So how does that relate to being a traveler? That very scenario has played out countless times in the over 5 years I’ve traveled. However, instead of someone talking me through every step, it’s usually the surgeon expecting through a mixture of experience and fast reflexes that I can keep up and keep them moving. At some places I’m given a few weeks of help from another scrub, while other times it’s 2 days and then I find myself on call with a surgeon I’ve never met. The minimum of 2 years experience is a tricky one for scrubs, in that we only know what we’ve seen. You can spend your whole career in one facility, but if they don’t do heart transplants, then you’ll never know how to perform the surgery despite how many years you have on the resume. The first time I did an LVAD implantation? It was 1 am on a Tuesday, and I had to go based on limited knowledge from what I had seen previously through OR windows and lunch reliefs. My first heart transplant was on a weekend and after seeing two be performed I was then on my own, again in the middle of the night. The first time an aortic root blew up and the chest of the patient filled with blood in less than 10 seconds, I had just finished a full shift and hadn’t eaten in hours. Working off adrenaline and reflexes, we were able to get the patient on bypass and off the table hours later. These are all worst case scenarios, but in a perfect storm, they can happen in a second. Oftentimes when they do, everyone in the room starts moving quickly and speaking loudly, and some version of panic will set in. The scrub is in the middle of it all and is the one who is moving quickly but silently, drowning out everything and saying nothing unless they need something from their partner, the circulating nurse.
When a life hangs in the balance, and your status as the traveler goes out the window, it is in that moment that your voice is heard through your skills in the operating room world. At that time you are the person who the surgeon has to rely on to stay ahead of what he wants without him telling you, while simultaneously tracking everything going in and out of the patient’s body to make sure nothing is left behind. Making sure that everything you will need in the next 15 minutes is ready to go, while also organizing instruments as they fly out of your hands and into the surgeon’s and then back at you. It can be terrifying and exhilarating at the same time. Oftentimes there is no thinking, there is just blind reacting and relying on what you know to get you and the surgical team through. All of this despite the fact that the surgeon may only just know your name and that you didn’t hand him the scalpel backwards a few hours prior to that. That is the trust that’s put in you as a travel scrub, and even the most simple of cases can go wrong in the blink of an eye, which forces that trust into the forefront of the surgical team.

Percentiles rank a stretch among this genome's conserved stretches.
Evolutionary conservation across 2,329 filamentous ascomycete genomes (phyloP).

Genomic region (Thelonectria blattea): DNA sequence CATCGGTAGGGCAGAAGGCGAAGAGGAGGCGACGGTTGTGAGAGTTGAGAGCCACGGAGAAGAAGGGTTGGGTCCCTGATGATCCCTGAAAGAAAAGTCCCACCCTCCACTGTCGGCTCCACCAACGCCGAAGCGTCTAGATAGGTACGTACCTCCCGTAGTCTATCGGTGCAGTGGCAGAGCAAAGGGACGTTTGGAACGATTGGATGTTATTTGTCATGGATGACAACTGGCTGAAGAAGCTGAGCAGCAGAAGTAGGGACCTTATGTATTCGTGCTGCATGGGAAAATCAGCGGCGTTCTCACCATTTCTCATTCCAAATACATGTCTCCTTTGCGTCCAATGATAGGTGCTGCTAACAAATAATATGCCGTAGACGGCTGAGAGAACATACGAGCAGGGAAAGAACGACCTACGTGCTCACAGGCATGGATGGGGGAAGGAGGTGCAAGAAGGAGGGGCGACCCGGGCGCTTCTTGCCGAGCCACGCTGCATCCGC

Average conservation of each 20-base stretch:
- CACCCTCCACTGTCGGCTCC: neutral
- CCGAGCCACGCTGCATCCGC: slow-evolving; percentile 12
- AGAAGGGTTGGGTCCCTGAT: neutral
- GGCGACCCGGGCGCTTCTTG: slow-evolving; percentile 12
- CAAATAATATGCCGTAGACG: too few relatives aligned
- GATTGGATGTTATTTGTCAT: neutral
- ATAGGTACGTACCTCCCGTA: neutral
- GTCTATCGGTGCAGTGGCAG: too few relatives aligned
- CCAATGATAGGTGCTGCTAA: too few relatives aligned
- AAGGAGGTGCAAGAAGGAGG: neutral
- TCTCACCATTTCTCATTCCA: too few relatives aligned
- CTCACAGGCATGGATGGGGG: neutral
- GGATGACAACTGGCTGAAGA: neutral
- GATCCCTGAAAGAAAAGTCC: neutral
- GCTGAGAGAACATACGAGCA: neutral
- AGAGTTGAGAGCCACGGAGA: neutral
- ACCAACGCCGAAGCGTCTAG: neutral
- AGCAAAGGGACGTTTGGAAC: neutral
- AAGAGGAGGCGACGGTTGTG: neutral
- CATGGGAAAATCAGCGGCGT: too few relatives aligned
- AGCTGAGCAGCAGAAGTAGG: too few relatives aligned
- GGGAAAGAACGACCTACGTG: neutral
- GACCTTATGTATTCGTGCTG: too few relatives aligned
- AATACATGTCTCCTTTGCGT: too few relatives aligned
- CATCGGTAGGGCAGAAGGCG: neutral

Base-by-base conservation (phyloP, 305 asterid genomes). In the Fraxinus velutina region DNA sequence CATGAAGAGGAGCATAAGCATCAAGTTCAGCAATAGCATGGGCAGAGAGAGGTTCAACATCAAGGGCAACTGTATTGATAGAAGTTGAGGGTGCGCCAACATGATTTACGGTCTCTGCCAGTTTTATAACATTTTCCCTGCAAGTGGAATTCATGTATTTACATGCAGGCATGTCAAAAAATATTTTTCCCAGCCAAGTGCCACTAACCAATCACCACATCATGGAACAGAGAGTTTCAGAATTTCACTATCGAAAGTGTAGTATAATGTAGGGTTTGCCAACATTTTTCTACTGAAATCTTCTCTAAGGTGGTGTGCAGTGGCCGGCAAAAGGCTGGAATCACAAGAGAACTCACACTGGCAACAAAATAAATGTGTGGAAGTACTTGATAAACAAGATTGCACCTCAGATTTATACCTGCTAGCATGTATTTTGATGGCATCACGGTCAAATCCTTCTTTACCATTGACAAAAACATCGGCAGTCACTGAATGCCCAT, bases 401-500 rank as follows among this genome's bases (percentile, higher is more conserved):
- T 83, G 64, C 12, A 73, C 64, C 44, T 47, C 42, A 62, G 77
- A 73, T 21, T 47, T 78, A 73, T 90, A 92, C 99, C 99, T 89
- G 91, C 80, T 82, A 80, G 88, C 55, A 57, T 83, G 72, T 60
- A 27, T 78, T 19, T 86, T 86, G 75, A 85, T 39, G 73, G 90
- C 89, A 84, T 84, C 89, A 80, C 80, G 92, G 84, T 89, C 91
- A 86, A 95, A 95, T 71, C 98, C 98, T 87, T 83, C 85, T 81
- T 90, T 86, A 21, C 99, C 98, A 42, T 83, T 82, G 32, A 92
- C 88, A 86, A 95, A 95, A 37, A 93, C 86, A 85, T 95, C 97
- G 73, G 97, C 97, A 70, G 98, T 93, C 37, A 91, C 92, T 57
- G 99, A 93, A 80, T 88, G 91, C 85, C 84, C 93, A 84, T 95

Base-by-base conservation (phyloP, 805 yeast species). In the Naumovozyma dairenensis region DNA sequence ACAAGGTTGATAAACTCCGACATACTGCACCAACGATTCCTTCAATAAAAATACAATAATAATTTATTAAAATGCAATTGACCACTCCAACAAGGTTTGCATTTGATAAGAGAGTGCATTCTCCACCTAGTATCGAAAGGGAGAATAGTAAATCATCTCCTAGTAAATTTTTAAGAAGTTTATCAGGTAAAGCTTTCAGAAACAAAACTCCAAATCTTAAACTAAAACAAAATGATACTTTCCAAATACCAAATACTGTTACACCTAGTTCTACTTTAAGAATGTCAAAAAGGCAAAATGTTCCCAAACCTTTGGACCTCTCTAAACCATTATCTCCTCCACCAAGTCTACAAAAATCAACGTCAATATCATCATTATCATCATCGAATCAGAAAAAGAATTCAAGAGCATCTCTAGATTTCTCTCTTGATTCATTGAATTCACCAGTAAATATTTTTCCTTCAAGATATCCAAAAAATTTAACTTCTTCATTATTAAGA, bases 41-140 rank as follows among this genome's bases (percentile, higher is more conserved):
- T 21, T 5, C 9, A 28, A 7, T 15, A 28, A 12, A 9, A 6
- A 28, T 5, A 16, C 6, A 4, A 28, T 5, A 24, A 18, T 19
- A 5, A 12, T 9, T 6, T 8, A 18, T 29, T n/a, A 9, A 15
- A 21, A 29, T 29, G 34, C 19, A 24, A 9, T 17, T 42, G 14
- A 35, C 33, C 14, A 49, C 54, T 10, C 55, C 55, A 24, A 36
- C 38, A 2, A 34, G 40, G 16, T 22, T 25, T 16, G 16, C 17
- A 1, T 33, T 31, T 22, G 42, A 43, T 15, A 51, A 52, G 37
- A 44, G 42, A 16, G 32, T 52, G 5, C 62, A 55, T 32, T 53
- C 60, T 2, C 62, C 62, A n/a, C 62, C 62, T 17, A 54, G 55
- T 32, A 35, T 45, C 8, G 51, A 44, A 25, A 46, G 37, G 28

Unfortunately, because of the nature of scrubbing, most of the time you’re in rooms and don’t have much time to socialize, and sometimes you’re the only traveler in the whole operating room floor. Over the years I just accepted that while I had found financial freedom through traveling, and was able to live in places I’d never imagined, the loneliness and isolation of being “different” than everyone else was part of the lifestyle I had chosen. Thankfully, I was very wrong about that.
I spent a lot of time doing things alone, and didn’t know how to find or connect to other travelers. I would make friends with some permanent staff members, most often the ones who wanted to also travel one day, but that was about it. It all changed when one of those very staff nurses took the leap and became a traveler herself. In 2021 we attended TravCon together, it being my first, and it being her second time in Vegas. Over the course of the next few days we met countless people who she had connected with, or who had connected with someone who had connected with someone else all through this app called Medventure. In a single 4 day stretch my world went from small to expanded beyond what I thought was possible. It was no longer taboo to talk about the adventures you’d gone on, or the things you wanted to do. Rather it was celebrated and everyone around you wanted to live life to the fullest as well. There was no animosity or judgment, there was only understanding and the ability to finally relax because you were surrounded by the best kinds of people, the ones we call travelers. Our people.